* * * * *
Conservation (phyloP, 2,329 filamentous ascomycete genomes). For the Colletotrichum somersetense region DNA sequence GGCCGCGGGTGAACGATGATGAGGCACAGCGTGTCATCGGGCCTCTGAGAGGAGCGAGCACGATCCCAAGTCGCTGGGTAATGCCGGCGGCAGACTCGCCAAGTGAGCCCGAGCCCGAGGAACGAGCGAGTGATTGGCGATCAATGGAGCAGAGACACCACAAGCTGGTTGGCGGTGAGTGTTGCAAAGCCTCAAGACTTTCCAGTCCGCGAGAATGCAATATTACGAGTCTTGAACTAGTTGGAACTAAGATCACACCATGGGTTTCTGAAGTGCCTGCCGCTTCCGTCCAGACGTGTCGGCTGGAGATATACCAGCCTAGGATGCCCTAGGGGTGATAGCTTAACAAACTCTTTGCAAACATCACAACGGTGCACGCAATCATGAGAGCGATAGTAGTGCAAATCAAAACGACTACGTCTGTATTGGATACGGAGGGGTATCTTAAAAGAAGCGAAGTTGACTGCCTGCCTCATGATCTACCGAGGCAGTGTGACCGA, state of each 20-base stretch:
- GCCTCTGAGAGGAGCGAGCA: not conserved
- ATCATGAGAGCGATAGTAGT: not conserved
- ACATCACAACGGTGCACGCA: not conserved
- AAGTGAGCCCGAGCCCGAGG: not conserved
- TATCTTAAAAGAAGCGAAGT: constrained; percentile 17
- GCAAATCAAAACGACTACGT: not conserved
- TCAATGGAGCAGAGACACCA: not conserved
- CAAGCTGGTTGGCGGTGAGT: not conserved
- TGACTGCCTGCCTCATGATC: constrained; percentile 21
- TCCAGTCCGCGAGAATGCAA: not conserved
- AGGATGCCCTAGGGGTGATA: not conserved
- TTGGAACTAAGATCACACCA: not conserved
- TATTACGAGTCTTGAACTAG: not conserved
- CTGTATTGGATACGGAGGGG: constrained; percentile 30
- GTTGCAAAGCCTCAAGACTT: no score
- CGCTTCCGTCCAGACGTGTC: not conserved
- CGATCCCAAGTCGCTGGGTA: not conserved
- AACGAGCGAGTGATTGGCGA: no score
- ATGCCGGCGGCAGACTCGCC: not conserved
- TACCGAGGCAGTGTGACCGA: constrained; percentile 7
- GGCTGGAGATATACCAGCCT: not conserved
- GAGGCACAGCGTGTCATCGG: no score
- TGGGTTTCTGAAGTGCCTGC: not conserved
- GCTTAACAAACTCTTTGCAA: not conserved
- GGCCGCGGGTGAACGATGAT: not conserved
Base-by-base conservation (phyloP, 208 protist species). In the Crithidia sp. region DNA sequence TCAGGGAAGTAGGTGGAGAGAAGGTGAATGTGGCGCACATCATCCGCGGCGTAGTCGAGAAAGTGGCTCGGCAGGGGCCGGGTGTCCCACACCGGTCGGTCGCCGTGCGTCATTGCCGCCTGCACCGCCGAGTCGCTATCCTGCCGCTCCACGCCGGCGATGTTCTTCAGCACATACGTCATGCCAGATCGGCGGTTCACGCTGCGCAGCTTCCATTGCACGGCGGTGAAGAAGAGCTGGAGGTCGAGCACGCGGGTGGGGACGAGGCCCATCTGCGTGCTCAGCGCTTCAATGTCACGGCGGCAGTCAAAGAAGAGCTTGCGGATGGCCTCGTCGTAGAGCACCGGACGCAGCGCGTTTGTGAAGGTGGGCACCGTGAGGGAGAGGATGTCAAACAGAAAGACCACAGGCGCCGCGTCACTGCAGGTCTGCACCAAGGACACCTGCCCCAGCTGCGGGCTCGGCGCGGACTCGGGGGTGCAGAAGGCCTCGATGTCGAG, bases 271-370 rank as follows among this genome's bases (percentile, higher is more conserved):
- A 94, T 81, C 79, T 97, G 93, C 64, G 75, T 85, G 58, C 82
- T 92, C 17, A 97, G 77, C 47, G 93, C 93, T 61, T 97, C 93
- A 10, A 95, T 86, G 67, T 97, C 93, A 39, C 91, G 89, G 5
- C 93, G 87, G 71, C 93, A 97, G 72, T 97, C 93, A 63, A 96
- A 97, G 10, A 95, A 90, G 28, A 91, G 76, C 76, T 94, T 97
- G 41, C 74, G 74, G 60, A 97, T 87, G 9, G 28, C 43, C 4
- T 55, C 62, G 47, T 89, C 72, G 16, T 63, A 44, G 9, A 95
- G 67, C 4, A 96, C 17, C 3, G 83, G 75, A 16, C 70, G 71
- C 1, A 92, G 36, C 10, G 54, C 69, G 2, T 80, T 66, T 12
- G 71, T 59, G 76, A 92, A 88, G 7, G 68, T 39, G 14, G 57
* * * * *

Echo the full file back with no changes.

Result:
Conservation (phyloP, 2,329 filamentous ascomycete genomes). For the Colletotrichum somersetense region DNA sequence GGCCGCGGGTGAACGATGATGAGGCACAGCGTGTCATCGGGCCTCTGAGAGGAGCGAGCACGATCCCAAGTCGCTGGGTAATGCCGGCGGCAGACTCGCCAAGTGAGCCCGAGCCCGAGGAACGAGCGAGTGATTGGCGATCAATGGAGCAGAGACACCACAAGCTGGTTGGCGGTGAGTGTTGCAAAGCCTCAAGACTTTCCAGTCCGCGAGAATGCAATATTACGAGTCTTGAACTAGTTGGAACTAAGATCACACCATGGGTTTCTGAAGTGCCTGCCGCTTCCGTCCAGACGTGTCGGCTGGAGATATACCAGCCTAGGATGCCCTAGGGGTGATAGCTTAACAAACTCTTTGCAAACATCACAACGGTGCACGCAATCATGAGAGCGATAGTAGTGCAAATCAAAACGACTACGTCTGTATTGGATACGGAGGGGTATCTTAAAAGAAGCGAAGTTGACTGCCTGCCTCATGATCTACCGAGGCAGTGTGACCGA, state of each 20-base stretch:
- GCCTCTGAGAGGAGCGAGCA: not conserved
- ATCATGAGAGCGATAGTAGT: not conserved
- ACATCACAACGGTGCACGCA: not conserved
- AAGTGAGCCCGAGCCCGAGG: not conserved
- TATCTTAAAAGAAGCGAAGT: constrained; percentile 17
- GCAAATCAAAACGACTACGT: not conserved
- TCAATGGAGCAGAGACACCA: not conserved
- CAAGCTGGTTGGCGGTGAGT: not conserved
- TGACTGCCTGCCTCATGATC: constrained; percentile 21
- TCCAGTCCGCGAGAATGCAA: not conserved
- AGGATGCCCTAGGGGTGATA: not conserved
- TTGGAACTAAGATCACACCA: not conserved
- TATTACGAGTCTTGAACTAG: not conserved
- CTGTATTGGATACGGAGGGG: constrained; percentile 30
- GTTGCAAAGCCTCAAGACTT: no score
- CGCTTCCGTCCAGACGTGTC: not conserved
- CGATCCCAAGTCGCTGGGTA: not conserved
- AACGAGCGAGTGATTGGCGA: no score
- ATGCCGGCGGCAGACTCGCC: not conserved
- TACCGAGGCAGTGTGACCGA: constrained; percentile 7
- GGCTGGAGATATACCAGCCT: not conserved
- GAGGCACAGCGTGTCATCGG: no score
- TGGGTTTCTGAAGTGCCTGC: not conserved
- GCTTAACAAACTCTTTGCAA: not conserved
- GGCCGCGGGTGAACGATGAT: not conserved
Base-by-base conservation (phyloP, 208 protist species). In the Crithidia sp. region DNA sequence TCAGGGAAGTAGGTGGAGAGAAGGTGAATGTGGCGCACATCATCCGCGGCGTAGTCGAGAAAGTGGCTCGGCAGGGGCCGGGTGTCCCACACCGGTCGGTCGCCGTGCGTCATTGCCGCCTGCACCGCCGAGTCGCTATCCTGCCGCTCCACGCCGGCGATGTTCTTCAGCACATACGTCATGCCAGATCGGCGGTTCACGCTGCGCAGCTTCCATTGCACGGCGGTGAAGAAGAGCTGGAGGTCGAGCACGCGGGTGGGGACGAGGCCCATCTGCGTGCTCAGCGCTTCAATGTCACGGCGGCAGTCAAAGAAGAGCTTGCGGATGGCCTCGTCGTAGAGCACCGGACGCAGCGCGTTTGTGAAGGTGGGCACCGTGAGGGAGAGGATGTCAAACAGAAAGACCACAGGCGCCGCGTCACTGCAGGTCTGCACCAAGGACACCTGCCCCAGCTGCGGGCTCGGCGCGGACTCGGGGGTGCAGAAGGCCTCGATGTCGAG, bases 271-370 rank as follows among this genome's bases (percentile, higher is more conserved):
- A 94, T 81, C 79, T 97, G 93, C 64, G 75, T 85, G 58, C 82
- T 92, C 17, A 97, G 77, C 47, G 93, C 93, T 61, T 97, C 93
- A 10, A 95, T 86, G 67, T 97, C 93, A 39, C 91, G 89, G 5
- C 93, G 87, G 71, C 93, A 97, G 72, T 97, C 93, A 63, A 96
- A 97, G 10, A 95, A 90, G 28, A 91, G 76, C 76, T 94, T 97
- G 41, C 74, G 74, G 60, A 97, T 87, G 9, G 28, C 43, C 4
- T 55, C 62, G 47, T 89, C 72, G 16, T 63, A 44, G 9, A 95
- G 67, C 4, A 96, C 17, C 3, G 83, G 75, A 16, C 70, G 71
- C 1, A 92, G 36, C 10, G 54, C 69, G 2, T 80, T 66, T 12
- G 71, T 59, G 76, A 92, A 88, G 7, G 68, T 39, G 14, G 57